Sleep apnoea linked to elevated lipids

CVD risk factors including hyperlipidaema need to be carefully managed in OSA

Patients with obstructive sleep apnoea (OSA) are also likely to have dyslipidaemia, European research suggests.

snoring man

OSA is an independent predictor of higher total cholesterol and LDL, elevated triglycerides and lower HDL, according to the cross-sectional analysis of more than 8000 sleep centre patients, published in Respirology.

Total cholesterol concentrations also gradually rise with increasing OSA severity, they found. 

"Our data clearly suggest that sleep apnoea may have a negative impact on lipid levels, which may in part explain the association between sleep apnoea and increased risk for cardiovascular disease," said lead researcher Dr Ludger Grote, from Sweden’s Gothenburg University.

“Patients with sleep apnoea, therefore, need careful management of all cardiovascular risk factors, including hyperlipidaema.”

Nearly 8600 study participants, mean age 50, were enrolled in the wider European Sleep Apnoea Database cohort study and were recruited from 24 sleep centres across 18 countries.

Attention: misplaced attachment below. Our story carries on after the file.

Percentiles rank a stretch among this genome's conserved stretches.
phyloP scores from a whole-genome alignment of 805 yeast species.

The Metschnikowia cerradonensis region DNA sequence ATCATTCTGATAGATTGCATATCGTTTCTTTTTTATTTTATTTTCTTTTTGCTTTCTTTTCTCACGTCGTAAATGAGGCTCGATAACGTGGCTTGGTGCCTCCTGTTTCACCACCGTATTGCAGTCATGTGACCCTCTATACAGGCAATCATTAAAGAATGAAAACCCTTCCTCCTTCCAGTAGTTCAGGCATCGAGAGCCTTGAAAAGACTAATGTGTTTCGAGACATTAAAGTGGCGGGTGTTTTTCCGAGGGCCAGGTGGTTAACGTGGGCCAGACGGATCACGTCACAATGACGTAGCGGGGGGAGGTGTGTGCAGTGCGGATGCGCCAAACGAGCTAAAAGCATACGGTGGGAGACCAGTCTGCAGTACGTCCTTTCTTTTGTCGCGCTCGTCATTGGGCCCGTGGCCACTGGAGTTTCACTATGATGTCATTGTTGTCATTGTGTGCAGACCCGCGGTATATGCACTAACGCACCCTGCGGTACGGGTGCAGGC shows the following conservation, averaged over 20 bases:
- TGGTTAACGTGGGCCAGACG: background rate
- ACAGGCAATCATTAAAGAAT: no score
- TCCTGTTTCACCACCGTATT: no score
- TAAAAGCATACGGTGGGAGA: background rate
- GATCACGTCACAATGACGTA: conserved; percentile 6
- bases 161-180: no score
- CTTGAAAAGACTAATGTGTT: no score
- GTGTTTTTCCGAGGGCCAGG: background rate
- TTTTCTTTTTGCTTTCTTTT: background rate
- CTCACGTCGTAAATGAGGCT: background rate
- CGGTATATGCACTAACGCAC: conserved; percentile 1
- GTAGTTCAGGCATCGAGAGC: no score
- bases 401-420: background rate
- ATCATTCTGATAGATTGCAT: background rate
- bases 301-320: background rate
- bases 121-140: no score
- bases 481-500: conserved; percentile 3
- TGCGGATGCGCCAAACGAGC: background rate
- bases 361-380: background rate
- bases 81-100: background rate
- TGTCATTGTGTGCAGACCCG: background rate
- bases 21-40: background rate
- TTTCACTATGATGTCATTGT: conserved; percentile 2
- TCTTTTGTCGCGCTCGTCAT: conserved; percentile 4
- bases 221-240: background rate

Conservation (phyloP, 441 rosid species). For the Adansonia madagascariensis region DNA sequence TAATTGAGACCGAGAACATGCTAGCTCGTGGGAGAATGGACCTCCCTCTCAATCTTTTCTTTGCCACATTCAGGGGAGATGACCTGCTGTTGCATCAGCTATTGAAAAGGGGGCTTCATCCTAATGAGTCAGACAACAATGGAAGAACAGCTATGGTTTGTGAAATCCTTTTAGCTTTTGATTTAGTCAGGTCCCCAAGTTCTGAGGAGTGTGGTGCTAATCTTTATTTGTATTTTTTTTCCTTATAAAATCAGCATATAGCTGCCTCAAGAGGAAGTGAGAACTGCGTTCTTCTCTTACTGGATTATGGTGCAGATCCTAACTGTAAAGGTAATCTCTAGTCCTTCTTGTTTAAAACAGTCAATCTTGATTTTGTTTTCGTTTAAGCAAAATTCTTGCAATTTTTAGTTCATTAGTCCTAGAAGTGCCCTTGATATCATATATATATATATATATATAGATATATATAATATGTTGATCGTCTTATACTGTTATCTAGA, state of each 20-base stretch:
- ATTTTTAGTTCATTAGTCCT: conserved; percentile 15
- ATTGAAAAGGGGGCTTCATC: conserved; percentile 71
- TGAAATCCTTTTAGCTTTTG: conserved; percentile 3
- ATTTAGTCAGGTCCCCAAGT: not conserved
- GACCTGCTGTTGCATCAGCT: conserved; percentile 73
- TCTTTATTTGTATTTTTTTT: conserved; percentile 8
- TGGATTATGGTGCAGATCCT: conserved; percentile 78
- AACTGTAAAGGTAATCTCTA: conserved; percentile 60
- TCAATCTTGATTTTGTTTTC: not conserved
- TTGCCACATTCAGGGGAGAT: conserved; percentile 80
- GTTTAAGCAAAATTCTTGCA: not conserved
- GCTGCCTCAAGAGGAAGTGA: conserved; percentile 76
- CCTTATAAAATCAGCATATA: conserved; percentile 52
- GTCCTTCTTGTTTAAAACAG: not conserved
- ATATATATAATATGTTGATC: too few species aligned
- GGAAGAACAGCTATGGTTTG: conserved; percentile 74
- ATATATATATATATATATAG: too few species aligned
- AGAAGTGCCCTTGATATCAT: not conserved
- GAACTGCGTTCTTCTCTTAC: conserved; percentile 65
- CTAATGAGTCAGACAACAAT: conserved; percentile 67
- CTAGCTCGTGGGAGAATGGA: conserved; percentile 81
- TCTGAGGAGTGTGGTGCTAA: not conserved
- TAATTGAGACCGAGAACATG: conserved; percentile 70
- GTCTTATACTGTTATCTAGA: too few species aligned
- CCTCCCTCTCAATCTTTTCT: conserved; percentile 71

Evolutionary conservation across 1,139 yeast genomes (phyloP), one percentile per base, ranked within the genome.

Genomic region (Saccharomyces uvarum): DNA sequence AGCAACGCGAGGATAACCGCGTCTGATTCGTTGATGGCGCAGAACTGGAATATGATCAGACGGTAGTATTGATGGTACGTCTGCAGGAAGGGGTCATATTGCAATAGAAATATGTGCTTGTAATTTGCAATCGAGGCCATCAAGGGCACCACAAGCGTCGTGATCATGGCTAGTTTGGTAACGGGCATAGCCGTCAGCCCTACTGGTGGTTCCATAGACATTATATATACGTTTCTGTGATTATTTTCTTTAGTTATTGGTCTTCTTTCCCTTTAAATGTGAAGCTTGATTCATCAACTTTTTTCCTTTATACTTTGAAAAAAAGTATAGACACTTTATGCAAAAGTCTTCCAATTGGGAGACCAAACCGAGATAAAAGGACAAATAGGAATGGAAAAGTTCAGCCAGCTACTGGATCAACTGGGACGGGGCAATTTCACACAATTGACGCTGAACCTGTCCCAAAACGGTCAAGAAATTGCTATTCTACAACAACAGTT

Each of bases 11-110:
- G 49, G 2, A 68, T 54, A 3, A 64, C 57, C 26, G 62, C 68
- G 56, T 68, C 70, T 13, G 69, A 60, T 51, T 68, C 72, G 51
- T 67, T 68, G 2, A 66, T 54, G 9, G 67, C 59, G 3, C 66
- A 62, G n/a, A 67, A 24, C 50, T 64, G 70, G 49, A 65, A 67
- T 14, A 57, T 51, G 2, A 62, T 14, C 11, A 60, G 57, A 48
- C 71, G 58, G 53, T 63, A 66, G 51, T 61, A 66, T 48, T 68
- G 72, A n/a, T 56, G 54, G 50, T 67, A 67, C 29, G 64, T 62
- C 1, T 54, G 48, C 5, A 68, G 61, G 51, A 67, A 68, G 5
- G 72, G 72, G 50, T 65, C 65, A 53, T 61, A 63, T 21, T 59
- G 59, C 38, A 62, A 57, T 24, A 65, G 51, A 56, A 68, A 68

None of the participants had been previously diagnosed with hyperlipidaemia and were not taking lipid=lowering medication.

The link between OSA and dyslipidaemia was assessed across several measures of sleep apnoea, including the apnoea-hypopnoea index, oxygen desaturation index, and mean and lowest oxygen saturation. 

Geography influenced results, with patients from northern Europe recording the highest total cholesterol levels, followed by central, southern, eastern and western regions.

“Potential explanations for these regional differences include previously identified genetic and dietary factors,” the researchers said.

But they found morbid obesity was a confounder, with these patients recording lower total cholesterol levels than overweight and obese patients.

This suggests BMI alone doesn’t predict the influence of obesity on lipid levels, with previous research showing abdominal obesity was linked to dyslipidaemia, the researchers wrote.

“As a clinical implication of our findings, clinicians should be aware of the association between OSA and dyslipidaemia. Indeed comorbid dyslipidaemia, a well-recognised cardiovascular risk factor, is highly likely to affect the overall cardiovascular consequences and prognosis in OSA,” they said. 

The impact of OSA treatment on lipid levels still needed to be evaluated, the researchers concluded.

Read the full study here.